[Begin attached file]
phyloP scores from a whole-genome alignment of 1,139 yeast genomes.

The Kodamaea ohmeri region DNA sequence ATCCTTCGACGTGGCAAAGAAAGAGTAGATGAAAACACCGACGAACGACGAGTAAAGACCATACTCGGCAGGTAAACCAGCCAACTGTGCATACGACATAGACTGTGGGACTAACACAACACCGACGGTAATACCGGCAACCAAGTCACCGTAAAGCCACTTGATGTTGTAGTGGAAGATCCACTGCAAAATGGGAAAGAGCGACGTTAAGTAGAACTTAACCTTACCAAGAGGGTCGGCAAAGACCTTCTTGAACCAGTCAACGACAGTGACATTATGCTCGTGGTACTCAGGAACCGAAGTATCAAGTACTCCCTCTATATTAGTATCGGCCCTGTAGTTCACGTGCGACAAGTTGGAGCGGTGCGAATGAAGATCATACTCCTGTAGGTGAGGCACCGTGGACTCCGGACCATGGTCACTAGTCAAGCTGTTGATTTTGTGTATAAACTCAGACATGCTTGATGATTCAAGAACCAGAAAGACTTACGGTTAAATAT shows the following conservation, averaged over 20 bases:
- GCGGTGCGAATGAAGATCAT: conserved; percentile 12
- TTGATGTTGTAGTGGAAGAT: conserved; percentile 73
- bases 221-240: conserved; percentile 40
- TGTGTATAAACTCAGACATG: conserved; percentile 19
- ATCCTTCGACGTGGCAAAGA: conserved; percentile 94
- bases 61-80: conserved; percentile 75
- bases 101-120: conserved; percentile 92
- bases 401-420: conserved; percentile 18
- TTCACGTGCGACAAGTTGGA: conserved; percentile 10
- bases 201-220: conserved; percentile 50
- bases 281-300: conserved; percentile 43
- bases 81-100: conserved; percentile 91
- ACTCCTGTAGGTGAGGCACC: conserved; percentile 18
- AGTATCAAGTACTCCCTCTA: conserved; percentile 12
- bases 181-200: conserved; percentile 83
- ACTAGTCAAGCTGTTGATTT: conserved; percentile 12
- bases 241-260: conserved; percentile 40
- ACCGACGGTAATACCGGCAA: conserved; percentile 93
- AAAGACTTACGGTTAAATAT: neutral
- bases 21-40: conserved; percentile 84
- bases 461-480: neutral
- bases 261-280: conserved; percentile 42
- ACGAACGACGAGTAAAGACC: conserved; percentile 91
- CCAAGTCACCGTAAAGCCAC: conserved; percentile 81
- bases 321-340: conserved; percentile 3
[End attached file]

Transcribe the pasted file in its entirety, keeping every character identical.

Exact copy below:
phyloP scores from a whole-genome alignment of 1,139 yeast genomes.

The Kodamaea ohmeri region DNA sequence ATCCTTCGACGTGGCAAAGAAAGAGTAGATGAAAACACCGACGAACGACGAGTAAAGACCATACTCGGCAGGTAAACCAGCCAACTGTGCATACGACATAGACTGTGGGACTAACACAACACCGACGGTAATACCGGCAACCAAGTCACCGTAAAGCCACTTGATGTTGTAGTGGAAGATCCACTGCAAAATGGGAAAGAGCGACGTTAAGTAGAACTTAACCTTACCAAGAGGGTCGGCAAAGACCTTCTTGAACCAGTCAACGACAGTGACATTATGCTCGTGGTACTCAGGAACCGAAGTATCAAGTACTCCCTCTATATTAGTATCGGCCCTGTAGTTCACGTGCGACAAGTTGGAGCGGTGCGAATGAAGATCATACTCCTGTAGGTGAGGCACCGTGGACTCCGGACCATGGTCACTAGTCAAGCTGTTGATTTTGTGTATAAACTCAGACATGCTTGATGATTCAAGAACCAGAAAGACTTACGGTTAAATAT shows the following conservation, averaged over 20 bases:
- GCGGTGCGAATGAAGATCAT: conserved; percentile 12
- TTGATGTTGTAGTGGAAGAT: conserved; percentile 73
- bases 221-240: conserved; percentile 40
- TGTGTATAAACTCAGACATG: conserved; percentile 19
- ATCCTTCGACGTGGCAAAGA: conserved; percentile 94
- bases 61-80: conserved; percentile 75
- bases 101-120: conserved; percentile 92
- bases 401-420: conserved; percentile 18
- TTCACGTGCGACAAGTTGGA: conserved; percentile 10
- bases 201-220: conserved; percentile 50
- bases 281-300: conserved; percentile 43
- bases 81-100: conserved; percentile 91
- ACTCCTGTAGGTGAGGCACC: conserved; percentile 18
- AGTATCAAGTACTCCCTCTA: conserved; percentile 12
- bases 181-200: conserved; percentile 83
- ACTAGTCAAGCTGTTGATTT: conserved; percentile 12
- bases 241-260: conserved; percentile 40
- ACCGACGGTAATACCGGCAA: conserved; percentile 93
- AAAGACTTACGGTTAAATAT: neutral
- bases 21-40: conserved; percentile 84
- bases 461-480: neutral
- bases 261-280: conserved; percentile 42
- ACGAACGACGAGTAAAGACC: conserved; percentile 91
- CCAAGTCACCGTAAAGCCAC: conserved; percentile 81
- bases 321-340: conserved; percentile 3